If you want to be successful, you need to eliminate interruptions at work as much as possible.
When I worked as an NBA executive, my colleagues and clients loved to talk sports. Clients would call all the time to discuss the latest trade rumor or injury, and colleagues would drop by each other’s workspaces to do the same. This definitely made work fun. There are not many jobs where this type of activity can actually be considered part of your job. However, this perk also made it very hard to get anything done some times.
As a salesperson who earned a living by being productive, this was not an option for me. I needed to be very deliberate with how I used my time. However, I also didn’t want to be a jerk and tell people to stop bothering me. So, I developed some strategies around this. Here are 5 subtle ways that you can prevent people from interrupting you at work as well:
1. Wear headphones or a headset. You don’t even need to listen to music. Having headphones on will make colleagues much less likely to bother you with unimportant conversations. In a prior sales job, I kept my headset on virtually all day. It wasn’t because I wanted to be ready to pick up the phone whenever anyone called (see #2 below). Instead, I wanted colleagues to think I was on the phone, so that they wouldn’t interrupt me when I was busy. As a result, they rarely did.
2. Don’t answer the phone unless you are expecting a call. There are very few jobs that truly require you to answer the phone whenever someone calls you unexpectedly. Note: Your job is probably not one of those jobs! So, instead of allowing yourself to be interrupted whenever anyone calls you, allow unexpected calls to go to voicemail. (Unexpected calls from bosses or important customers are exceptions.) Then, return calls every few hours at one time.
3. Return voicemails by email, if possible. If someone leaves you a message about something that does not require a return call, just send an email as your reply.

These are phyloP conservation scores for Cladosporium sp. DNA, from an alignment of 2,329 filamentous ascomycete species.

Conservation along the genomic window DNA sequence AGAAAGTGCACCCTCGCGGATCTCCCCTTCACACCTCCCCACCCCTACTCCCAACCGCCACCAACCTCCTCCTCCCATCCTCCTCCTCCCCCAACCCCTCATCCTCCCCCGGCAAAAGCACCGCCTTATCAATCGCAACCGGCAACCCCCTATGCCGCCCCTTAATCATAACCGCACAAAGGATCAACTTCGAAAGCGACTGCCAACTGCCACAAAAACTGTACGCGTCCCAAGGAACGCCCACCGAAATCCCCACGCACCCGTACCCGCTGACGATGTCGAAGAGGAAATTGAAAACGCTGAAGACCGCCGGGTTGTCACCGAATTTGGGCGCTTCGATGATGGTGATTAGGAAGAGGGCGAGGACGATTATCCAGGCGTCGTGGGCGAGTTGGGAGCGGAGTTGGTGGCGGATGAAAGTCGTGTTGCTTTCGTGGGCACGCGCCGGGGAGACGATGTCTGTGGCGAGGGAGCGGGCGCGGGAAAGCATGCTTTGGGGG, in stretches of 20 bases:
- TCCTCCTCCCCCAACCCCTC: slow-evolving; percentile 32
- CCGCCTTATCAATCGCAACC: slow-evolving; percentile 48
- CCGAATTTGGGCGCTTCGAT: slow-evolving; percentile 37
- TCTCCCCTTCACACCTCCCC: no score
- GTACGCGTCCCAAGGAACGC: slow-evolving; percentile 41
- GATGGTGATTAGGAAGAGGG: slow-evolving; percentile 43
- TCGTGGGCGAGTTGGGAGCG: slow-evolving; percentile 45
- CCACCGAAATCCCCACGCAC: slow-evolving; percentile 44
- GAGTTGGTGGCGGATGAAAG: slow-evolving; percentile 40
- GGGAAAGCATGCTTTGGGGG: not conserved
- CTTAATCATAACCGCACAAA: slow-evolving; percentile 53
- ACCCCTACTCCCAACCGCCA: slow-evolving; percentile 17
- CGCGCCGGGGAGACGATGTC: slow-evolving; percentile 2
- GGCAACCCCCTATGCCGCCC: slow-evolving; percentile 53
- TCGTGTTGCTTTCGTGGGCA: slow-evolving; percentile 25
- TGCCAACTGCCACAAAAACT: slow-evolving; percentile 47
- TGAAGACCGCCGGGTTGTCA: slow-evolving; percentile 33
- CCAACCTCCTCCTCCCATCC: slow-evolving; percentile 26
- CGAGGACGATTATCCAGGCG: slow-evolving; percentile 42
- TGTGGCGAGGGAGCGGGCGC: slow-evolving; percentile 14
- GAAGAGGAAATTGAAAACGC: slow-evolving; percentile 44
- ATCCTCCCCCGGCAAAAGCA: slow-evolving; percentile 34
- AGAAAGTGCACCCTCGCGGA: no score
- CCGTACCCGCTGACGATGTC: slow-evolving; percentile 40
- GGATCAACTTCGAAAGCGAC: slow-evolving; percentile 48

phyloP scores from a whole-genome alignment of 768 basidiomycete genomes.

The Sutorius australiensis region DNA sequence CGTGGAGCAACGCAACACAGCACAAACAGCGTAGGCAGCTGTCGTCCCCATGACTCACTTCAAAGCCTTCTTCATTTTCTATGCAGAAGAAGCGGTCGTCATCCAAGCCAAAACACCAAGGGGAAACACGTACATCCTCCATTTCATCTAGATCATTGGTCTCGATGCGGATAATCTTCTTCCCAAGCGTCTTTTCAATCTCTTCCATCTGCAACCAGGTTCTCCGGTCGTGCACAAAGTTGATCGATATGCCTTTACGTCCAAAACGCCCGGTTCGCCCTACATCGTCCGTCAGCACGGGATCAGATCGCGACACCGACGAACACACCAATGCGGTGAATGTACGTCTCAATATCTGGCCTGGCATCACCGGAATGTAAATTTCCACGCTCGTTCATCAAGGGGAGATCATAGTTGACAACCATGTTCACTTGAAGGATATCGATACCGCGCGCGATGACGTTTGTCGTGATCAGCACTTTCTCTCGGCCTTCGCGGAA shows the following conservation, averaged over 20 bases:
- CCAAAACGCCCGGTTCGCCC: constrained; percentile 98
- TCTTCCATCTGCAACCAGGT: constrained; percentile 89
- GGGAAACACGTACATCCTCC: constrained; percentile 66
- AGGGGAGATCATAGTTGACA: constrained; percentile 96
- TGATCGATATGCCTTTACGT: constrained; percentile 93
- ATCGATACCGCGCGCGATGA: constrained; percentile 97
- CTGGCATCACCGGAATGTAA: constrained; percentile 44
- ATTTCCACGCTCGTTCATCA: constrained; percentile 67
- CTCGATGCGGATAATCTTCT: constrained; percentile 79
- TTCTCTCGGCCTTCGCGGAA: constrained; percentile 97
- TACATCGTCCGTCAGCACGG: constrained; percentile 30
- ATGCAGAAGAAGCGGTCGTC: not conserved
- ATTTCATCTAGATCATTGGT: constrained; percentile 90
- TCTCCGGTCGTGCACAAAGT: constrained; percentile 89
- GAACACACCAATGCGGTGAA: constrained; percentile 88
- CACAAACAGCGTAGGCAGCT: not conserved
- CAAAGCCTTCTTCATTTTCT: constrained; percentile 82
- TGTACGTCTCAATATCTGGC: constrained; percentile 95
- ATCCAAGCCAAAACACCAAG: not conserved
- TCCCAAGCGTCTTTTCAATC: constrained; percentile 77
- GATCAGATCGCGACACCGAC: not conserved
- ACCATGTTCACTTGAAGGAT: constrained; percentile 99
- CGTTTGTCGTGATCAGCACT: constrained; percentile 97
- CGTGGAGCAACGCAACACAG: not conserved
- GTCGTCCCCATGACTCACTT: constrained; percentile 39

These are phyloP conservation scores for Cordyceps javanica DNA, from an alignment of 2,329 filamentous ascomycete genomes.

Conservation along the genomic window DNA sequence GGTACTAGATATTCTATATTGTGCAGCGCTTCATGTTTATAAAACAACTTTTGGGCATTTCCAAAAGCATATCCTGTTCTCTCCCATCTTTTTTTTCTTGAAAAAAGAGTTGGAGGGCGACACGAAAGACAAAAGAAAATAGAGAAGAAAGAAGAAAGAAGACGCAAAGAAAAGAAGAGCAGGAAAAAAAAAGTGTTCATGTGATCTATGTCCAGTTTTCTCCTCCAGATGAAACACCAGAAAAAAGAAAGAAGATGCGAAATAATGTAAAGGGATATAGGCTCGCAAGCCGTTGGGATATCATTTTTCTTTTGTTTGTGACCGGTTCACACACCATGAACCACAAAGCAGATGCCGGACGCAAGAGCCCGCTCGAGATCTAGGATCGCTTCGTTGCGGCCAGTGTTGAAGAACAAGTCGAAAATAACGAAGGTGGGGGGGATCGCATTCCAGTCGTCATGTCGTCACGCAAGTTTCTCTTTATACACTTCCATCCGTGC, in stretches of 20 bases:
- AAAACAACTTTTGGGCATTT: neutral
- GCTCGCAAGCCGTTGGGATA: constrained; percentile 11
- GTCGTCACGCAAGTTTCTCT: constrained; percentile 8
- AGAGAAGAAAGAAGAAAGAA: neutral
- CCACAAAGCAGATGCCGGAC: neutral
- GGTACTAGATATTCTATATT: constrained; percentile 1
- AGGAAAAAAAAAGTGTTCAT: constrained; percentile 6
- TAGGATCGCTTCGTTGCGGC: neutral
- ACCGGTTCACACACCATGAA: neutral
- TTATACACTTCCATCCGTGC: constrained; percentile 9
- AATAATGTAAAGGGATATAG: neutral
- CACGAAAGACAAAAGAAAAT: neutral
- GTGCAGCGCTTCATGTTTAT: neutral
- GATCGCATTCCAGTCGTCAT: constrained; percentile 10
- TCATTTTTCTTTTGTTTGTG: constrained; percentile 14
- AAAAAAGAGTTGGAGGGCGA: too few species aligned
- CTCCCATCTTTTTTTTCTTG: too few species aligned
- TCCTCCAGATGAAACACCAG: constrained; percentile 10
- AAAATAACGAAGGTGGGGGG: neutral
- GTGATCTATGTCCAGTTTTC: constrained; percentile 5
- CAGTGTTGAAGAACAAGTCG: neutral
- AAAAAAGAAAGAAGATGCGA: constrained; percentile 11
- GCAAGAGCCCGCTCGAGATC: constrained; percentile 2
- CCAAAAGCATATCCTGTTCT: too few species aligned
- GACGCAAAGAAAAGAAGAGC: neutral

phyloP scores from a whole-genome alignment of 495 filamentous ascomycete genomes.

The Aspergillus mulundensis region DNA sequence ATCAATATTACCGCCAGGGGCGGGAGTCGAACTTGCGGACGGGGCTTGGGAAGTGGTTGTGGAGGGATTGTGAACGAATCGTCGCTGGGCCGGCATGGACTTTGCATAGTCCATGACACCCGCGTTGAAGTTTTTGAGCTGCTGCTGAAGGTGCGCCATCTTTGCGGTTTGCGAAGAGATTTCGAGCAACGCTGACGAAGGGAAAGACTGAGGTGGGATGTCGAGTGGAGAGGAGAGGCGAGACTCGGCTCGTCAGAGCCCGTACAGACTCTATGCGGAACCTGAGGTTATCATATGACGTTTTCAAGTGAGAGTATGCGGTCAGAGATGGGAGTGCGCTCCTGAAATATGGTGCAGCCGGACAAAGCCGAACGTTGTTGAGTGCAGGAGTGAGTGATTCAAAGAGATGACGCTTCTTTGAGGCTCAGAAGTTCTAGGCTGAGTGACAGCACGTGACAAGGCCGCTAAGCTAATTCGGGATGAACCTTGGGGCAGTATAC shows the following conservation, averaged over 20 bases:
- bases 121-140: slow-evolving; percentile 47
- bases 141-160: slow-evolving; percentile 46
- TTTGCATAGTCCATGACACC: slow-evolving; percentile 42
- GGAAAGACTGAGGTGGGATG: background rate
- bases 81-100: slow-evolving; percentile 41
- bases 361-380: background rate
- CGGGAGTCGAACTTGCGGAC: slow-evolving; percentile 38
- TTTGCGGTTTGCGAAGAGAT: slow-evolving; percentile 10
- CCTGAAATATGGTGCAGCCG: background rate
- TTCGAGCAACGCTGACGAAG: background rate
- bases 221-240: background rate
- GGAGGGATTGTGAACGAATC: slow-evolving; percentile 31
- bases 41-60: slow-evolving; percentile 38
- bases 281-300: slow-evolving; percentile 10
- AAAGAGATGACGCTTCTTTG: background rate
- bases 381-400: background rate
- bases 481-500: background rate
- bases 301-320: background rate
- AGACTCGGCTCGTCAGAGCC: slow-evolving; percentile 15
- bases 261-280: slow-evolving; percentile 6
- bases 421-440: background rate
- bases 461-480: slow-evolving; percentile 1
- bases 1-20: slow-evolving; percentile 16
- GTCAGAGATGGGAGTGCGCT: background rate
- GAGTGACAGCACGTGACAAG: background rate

4. Say that you “only have a few minutes.” One of my favorite clients in the NBA was a man I’ll call Jim. He was a former college athlete, a very knowledgeable sports fan, and an all-around great guy. However, he was also a lawyer, so he could talk for hours! Whenever this guy got on a roll, it was impossible to get him off the phone for at least 30-60 minutes. So, whenever I had to call him, I’d start each call by saying something like “Jim, I have to head to a meeting in a few minutes, but I wanted to call you real quick about —.” With this approach, I was able to cut many of our calls down to 1-2 minutes.
5. Deflect “drop-ins.” When someone drops by your workspace unexpectedly, stand up and excuse yourself. Yes, stand up. Then,say something along the lines of “Hey, what’s up? I was just about to —— (i.e. “grab a quick drink of water,” “use the bathroom,” “see if a fax came in for me,” etc.) If the person actually has something important to say, you can then sit back down and listen. If not, use their interruption as an excuse to take a 60-second break, grab some water, and then get back to work. This works really well for people who are stopping by just to avoid doing work. They usually get the hint after you do this a few times.
To be clear, I’m obviously not advocating that you try to eliminate all conversations with clients or colleagues. However, it’s easy to waste an entire day on small-talk or other unproductive time-wasters like Facebook, Twitter, g-chat, and so on. If you want to be successful, you should be the one in control of your time as much as possible.
Pete Leibman is the Author of the new book titled “I Got My Dream Job and So Can You” (AMACOM, 2012). His career advice has been featured on Fox, CBS, and CNN, and he is a popular Keynote Speaker at career events for college students and at conferences for people who work with college students.